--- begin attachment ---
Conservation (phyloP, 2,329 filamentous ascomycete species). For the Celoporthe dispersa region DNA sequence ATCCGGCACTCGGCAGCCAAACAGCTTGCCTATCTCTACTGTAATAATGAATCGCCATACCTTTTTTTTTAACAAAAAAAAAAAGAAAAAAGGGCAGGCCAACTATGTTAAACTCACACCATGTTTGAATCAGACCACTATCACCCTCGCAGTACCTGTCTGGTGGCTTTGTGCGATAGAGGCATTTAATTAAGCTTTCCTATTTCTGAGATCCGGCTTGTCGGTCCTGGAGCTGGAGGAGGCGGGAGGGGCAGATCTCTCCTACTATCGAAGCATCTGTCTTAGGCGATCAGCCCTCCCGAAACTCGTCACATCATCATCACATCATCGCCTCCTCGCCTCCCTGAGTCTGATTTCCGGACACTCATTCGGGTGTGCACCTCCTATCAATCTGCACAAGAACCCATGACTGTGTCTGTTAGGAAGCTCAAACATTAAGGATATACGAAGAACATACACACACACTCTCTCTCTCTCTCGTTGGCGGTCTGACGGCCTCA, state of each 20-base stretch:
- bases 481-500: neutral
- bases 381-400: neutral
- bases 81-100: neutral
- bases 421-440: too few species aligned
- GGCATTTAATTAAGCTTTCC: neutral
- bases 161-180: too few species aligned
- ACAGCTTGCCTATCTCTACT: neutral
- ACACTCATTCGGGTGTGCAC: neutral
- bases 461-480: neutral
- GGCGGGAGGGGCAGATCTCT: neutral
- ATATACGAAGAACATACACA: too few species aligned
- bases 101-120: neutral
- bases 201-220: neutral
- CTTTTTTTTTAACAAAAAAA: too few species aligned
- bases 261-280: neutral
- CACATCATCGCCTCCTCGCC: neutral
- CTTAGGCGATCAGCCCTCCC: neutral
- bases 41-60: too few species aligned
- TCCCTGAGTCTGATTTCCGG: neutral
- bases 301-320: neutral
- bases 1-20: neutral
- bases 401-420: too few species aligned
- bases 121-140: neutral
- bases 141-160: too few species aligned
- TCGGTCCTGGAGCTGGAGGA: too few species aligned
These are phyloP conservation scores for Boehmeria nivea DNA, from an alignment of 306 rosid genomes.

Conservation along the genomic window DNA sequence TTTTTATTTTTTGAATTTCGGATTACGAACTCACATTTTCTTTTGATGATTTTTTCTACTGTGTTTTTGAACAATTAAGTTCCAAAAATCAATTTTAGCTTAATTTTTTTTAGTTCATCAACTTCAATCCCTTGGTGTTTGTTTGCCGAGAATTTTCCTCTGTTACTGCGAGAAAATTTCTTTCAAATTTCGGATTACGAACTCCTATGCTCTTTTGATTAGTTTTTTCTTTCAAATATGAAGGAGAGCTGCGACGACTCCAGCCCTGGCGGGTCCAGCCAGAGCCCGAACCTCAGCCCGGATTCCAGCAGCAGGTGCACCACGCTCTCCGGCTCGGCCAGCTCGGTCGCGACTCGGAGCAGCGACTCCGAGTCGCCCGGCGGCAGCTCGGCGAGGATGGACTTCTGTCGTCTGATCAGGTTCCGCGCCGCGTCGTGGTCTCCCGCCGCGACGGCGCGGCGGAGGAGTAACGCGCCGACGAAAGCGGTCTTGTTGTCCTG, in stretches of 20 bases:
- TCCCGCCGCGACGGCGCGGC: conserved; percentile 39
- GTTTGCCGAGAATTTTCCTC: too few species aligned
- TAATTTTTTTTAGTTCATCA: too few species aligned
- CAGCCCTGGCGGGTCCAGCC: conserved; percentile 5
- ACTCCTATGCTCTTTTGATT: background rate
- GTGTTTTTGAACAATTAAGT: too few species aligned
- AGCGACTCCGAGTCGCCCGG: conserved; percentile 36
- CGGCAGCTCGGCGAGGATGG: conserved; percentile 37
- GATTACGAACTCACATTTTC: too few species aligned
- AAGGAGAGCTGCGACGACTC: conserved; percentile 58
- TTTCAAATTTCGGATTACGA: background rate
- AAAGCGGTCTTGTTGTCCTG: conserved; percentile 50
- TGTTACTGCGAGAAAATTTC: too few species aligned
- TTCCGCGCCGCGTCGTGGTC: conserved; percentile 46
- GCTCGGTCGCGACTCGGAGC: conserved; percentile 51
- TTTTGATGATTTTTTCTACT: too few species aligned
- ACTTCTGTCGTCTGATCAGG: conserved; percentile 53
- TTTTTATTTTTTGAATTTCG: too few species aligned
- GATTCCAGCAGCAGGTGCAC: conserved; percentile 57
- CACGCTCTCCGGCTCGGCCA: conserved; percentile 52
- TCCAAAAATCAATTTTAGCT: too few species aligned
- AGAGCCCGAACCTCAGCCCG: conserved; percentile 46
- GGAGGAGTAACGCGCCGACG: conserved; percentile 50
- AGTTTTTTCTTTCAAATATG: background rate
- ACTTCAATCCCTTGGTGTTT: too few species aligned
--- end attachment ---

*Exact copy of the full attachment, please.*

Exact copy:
Conservation (phyloP, 2,329 filamentous ascomycete species). For the Celoporthe dispersa region DNA sequence ATCCGGCACTCGGCAGCCAAACAGCTTGCCTATCTCTACTGTAATAATGAATCGCCATACCTTTTTTTTTAACAAAAAAAAAAAGAAAAAAGGGCAGGCCAACTATGTTAAACTCACACCATGTTTGAATCAGACCACTATCACCCTCGCAGTACCTGTCTGGTGGCTTTGTGCGATAGAGGCATTTAATTAAGCTTTCCTATTTCTGAGATCCGGCTTGTCGGTCCTGGAGCTGGAGGAGGCGGGAGGGGCAGATCTCTCCTACTATCGAAGCATCTGTCTTAGGCGATCAGCCCTCCCGAAACTCGTCACATCATCATCACATCATCGCCTCCTCGCCTCCCTGAGTCTGATTTCCGGACACTCATTCGGGTGTGCACCTCCTATCAATCTGCACAAGAACCCATGACTGTGTCTGTTAGGAAGCTCAAACATTAAGGATATACGAAGAACATACACACACACTCTCTCTCTCTCTCGTTGGCGGTCTGACGGCCTCA, state of each 20-base stretch:
- bases 481-500: neutral
- bases 381-400: neutral
- bases 81-100: neutral
- bases 421-440: too few species aligned
- GGCATTTAATTAAGCTTTCC: neutral
- bases 161-180: too few species aligned
- ACAGCTTGCCTATCTCTACT: neutral
- ACACTCATTCGGGTGTGCAC: neutral
- bases 461-480: neutral
- GGCGGGAGGGGCAGATCTCT: neutral
- ATATACGAAGAACATACACA: too few species aligned
- bases 101-120: neutral
- bases 201-220: neutral
- CTTTTTTTTTAACAAAAAAA: too few species aligned
- bases 261-280: neutral
- CACATCATCGCCTCCTCGCC: neutral
- CTTAGGCGATCAGCCCTCCC: neutral
- bases 41-60: too few species aligned
- TCCCTGAGTCTGATTTCCGG: neutral
- bases 301-320: neutral
- bases 1-20: neutral
- bases 401-420: too few species aligned
- bases 121-140: neutral
- bases 141-160: too few species aligned
- TCGGTCCTGGAGCTGGAGGA: too few species aligned
These are phyloP conservation scores for Boehmeria nivea DNA, from an alignment of 306 rosid genomes.

Conservation along the genomic window DNA sequence TTTTTATTTTTTGAATTTCGGATTACGAACTCACATTTTCTTTTGATGATTTTTTCTACTGTGTTTTTGAACAATTAAGTTCCAAAAATCAATTTTAGCTTAATTTTTTTTAGTTCATCAACTTCAATCCCTTGGTGTTTGTTTGCCGAGAATTTTCCTCTGTTACTGCGAGAAAATTTCTTTCAAATTTCGGATTACGAACTCCTATGCTCTTTTGATTAGTTTTTTCTTTCAAATATGAAGGAGAGCTGCGACGACTCCAGCCCTGGCGGGTCCAGCCAGAGCCCGAACCTCAGCCCGGATTCCAGCAGCAGGTGCACCACGCTCTCCGGCTCGGCCAGCTCGGTCGCGACTCGGAGCAGCGACTCCGAGTCGCCCGGCGGCAGCTCGGCGAGGATGGACTTCTGTCGTCTGATCAGGTTCCGCGCCGCGTCGTGGTCTCCCGCCGCGACGGCGCGGCGGAGGAGTAACGCGCCGACGAAAGCGGTCTTGTTGTCCTG, in stretches of 20 bases:
- TCCCGCCGCGACGGCGCGGC: conserved; percentile 39
- GTTTGCCGAGAATTTTCCTC: too few species aligned
- TAATTTTTTTTAGTTCATCA: too few species aligned
- CAGCCCTGGCGGGTCCAGCC: conserved; percentile 5
- ACTCCTATGCTCTTTTGATT: background rate
- GTGTTTTTGAACAATTAAGT: too few species aligned
- AGCGACTCCGAGTCGCCCGG: conserved; percentile 36
- CGGCAGCTCGGCGAGGATGG: conserved; percentile 37
- GATTACGAACTCACATTTTC: too few species aligned
- AAGGAGAGCTGCGACGACTC: conserved; percentile 58
- TTTCAAATTTCGGATTACGA: background rate
- AAAGCGGTCTTGTTGTCCTG: conserved; percentile 50
- TGTTACTGCGAGAAAATTTC: too few species aligned
- TTCCGCGCCGCGTCGTGGTC: conserved; percentile 46
- GCTCGGTCGCGACTCGGAGC: conserved; percentile 51
- TTTTGATGATTTTTTCTACT: too few species aligned
- ACTTCTGTCGTCTGATCAGG: conserved; percentile 53
- TTTTTATTTTTTGAATTTCG: too few species aligned
- GATTCCAGCAGCAGGTGCAC: conserved; percentile 57
- CACGCTCTCCGGCTCGGCCA: conserved; percentile 52
- TCCAAAAATCAATTTTAGCT: too few species aligned
- AGAGCCCGAACCTCAGCCCG: conserved; percentile 46
- GGAGGAGTAACGCGCCGACG: conserved; percentile 50
- AGTTTTTTCTTTCAAATATG: background rate
- ACTTCAATCCCTTGGTGTTT: too few species aligned